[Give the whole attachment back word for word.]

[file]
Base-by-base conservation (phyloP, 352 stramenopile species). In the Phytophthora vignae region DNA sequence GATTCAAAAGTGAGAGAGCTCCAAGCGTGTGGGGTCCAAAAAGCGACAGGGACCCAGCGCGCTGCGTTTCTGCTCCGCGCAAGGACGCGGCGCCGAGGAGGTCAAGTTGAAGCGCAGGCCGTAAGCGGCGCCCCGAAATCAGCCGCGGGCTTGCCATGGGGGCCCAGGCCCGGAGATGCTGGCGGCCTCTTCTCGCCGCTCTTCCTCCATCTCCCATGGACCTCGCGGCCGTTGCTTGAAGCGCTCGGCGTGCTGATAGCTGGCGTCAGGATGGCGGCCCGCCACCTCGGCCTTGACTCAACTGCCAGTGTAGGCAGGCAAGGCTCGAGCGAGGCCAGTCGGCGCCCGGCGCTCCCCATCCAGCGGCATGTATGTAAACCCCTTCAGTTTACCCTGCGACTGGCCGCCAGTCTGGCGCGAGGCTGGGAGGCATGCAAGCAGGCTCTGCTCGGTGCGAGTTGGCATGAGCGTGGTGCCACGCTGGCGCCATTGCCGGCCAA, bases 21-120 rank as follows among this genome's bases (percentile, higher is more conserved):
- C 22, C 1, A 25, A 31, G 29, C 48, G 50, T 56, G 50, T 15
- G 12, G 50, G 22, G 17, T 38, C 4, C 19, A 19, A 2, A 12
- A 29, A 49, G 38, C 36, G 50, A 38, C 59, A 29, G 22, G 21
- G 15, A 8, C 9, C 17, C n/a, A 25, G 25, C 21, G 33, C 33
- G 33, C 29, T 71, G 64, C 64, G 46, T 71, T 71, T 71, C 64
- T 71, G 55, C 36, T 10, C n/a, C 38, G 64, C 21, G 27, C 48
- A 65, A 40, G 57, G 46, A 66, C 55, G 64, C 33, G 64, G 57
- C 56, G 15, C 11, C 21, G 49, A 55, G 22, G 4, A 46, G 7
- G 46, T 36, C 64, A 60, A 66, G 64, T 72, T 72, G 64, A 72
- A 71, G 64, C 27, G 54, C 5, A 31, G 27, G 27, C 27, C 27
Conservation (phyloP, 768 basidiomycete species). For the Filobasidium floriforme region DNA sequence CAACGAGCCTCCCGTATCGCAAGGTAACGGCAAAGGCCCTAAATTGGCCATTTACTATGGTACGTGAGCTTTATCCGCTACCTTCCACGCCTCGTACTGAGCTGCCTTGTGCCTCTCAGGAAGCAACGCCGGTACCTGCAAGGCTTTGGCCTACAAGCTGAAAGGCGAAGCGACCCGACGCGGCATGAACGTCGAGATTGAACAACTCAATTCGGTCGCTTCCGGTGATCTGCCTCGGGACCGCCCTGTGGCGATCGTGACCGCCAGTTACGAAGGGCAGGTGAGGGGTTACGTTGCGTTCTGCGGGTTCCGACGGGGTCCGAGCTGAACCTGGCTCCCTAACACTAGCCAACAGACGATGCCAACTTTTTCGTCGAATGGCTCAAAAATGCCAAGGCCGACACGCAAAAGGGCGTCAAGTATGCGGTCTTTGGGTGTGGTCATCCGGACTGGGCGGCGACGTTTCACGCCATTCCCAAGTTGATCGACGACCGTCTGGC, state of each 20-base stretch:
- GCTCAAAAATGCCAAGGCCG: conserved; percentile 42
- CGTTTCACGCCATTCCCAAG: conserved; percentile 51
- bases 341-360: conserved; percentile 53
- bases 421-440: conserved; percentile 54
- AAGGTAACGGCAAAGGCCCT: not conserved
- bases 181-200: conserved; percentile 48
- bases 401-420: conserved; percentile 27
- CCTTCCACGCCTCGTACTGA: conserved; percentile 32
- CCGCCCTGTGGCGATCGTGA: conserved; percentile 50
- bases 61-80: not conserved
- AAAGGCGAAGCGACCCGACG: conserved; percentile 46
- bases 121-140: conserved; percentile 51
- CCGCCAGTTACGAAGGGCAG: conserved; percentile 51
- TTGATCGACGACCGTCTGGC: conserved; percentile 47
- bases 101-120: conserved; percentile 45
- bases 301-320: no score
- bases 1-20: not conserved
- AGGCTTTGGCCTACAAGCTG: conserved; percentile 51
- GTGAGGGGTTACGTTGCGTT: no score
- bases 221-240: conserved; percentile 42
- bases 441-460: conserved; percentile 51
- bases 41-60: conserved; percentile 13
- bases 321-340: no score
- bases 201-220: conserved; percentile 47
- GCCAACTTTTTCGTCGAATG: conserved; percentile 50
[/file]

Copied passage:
Base-by-base conservation (phyloP, 352 stramenopile species). In the Phytophthora vignae region DNA sequence GATTCAAAAGTGAGAGAGCTCCAAGCGTGTGGGGTCCAAAAAGCGACAGGGACCCAGCGCGCTGCGTTTCTGCTCCGCGCAAGGACGCGGCGCCGAGGAGGTCAAGTTGAAGCGCAGGCCGTAAGCGGCGCCCCGAAATCAGCCGCGGGCTTGCCATGGGGGCCCAGGCCCGGAGATGCTGGCGGCCTCTTCTCGCCGCTCTTCCTCCATCTCCCATGGACCTCGCGGCCGTTGCTTGAAGCGCTCGGCGTGCTGATAGCTGGCGTCAGGATGGCGGCCCGCCACCTCGGCCTTGACTCAACTGCCAGTGTAGGCAGGCAAGGCTCGAGCGAGGCCAGTCGGCGCCCGGCGCTCCCCATCCAGCGGCATGTATGTAAACCCCTTCAGTTTACCCTGCGACTGGCCGCCAGTCTGGCGCGAGGCTGGGAGGCATGCAAGCAGGCTCTGCTCGGTGCGAGTTGGCATGAGCGTGGTGCCACGCTGGCGCCATTGCCGGCCAA, bases 21-120 rank as follows among this genome's bases (percentile, higher is more conserved):
- C 22, C 1, A 25, A 31, G 29, C 48, G 50, T 56, G 50, T 15
- G 12, G 50, G 22, G 17, T 38, C 4, C 19, A 19, A 2, A 12
- A 29, A 49, G 38, C 36, G 50, A 38, C 59, A 29, G 22, G 21
- G 15, A 8, C 9, C 17, C n/a, A 25, G 25, C 21, G 33, C 33
- G 33, C 29, T 71, G 64, C 64, G 46, T 71, T 71, T 71, C 64
- T 71, G 55, C 36, T 10, C n/a, C 38, G 64, C 21, G 27, C 48
- A 65, A 40, G 57, G 46, A 66, C 55, G 64, C 33, G 64, G 57
- C 56, G 15, C 11, C 21, G 49, A 55, G 22, G 4, A 46, G 7
- G 46, T 36, C 64, A 60, A 66, G 64, T 72, T 72, G 64, A 72
- A 71, G 64, C 27, G 54, C 5, A 31, G 27, G 27, C 27, C 27
Conservation (phyloP, 768 basidiomycete species). For the Filobasidium floriforme region DNA sequence CAACGAGCCTCCCGTATCGCAAGGTAACGGCAAAGGCCCTAAATTGGCCATTTACTATGGTACGTGAGCTTTATCCGCTACCTTCCACGCCTCGTACTGAGCTGCCTTGTGCCTCTCAGGAAGCAACGCCGGTACCTGCAAGGCTTTGGCCTACAAGCTGAAAGGCGAAGCGACCCGACGCGGCATGAACGTCGAGATTGAACAACTCAATTCGGTCGCTTCCGGTGATCTGCCTCGGGACCGCCCTGTGGCGATCGTGACCGCCAGTTACGAAGGGCAGGTGAGGGGTTACGTTGCGTTCTGCGGGTTCCGACGGGGTCCGAGCTGAACCTGGCTCCCTAACACTAGCCAACAGACGATGCCAACTTTTTCGTCGAATGGCTCAAAAATGCCAAGGCCGACACGCAAAAGGGCGTCAAGTATGCGGTCTTTGGGTGTGGTCATCCGGACTGGGCGGCGACGTTTCACGCCATTCCCAAGTTGATCGACGACCGTCTGGC, state of each 20-base stretch:
- GCTCAAAAATGCCAAGGCCG: conserved; percentile 42
- CGTTTCACGCCATTCCCAAG: conserved; percentile 51
- bases 341-360: conserved; percentile 53
- bases 421-440: conserved; percentile 54
- AAGGTAACGGCAAAGGCCCT: not conserved
- bases 181-200: conserved; percentile 48
- bases 401-420: conserved; percentile 27
- CCTTCCACGCCTCGTACTGA: conserved; percentile 32
- CCGCCCTGTGGCGATCGTGA: conserved; percentile 50
- bases 61-80: not conserved
- AAAGGCGAAGCGACCCGACG: conserved; percentile 46
- bases 121-140: conserved; percentile 51
- CCGCCAGTTACGAAGGGCAG: conserved; percentile 51
- TTGATCGACGACCGTCTGGC: conserved; percentile 47
- bases 101-120: conserved; percentile 45
- bases 301-320: no score
- bases 1-20: not conserved
- AGGCTTTGGCCTACAAGCTG: conserved; percentile 51
- GTGAGGGGTTACGTTGCGTT: no score
- bases 221-240: conserved; percentile 42
- bases 441-460: conserved; percentile 51
- bases 41-60: conserved; percentile 13
- bases 321-340: no score
- bases 201-220: conserved; percentile 47
- GCCAACTTTTTCGTCGAATG: conserved; percentile 50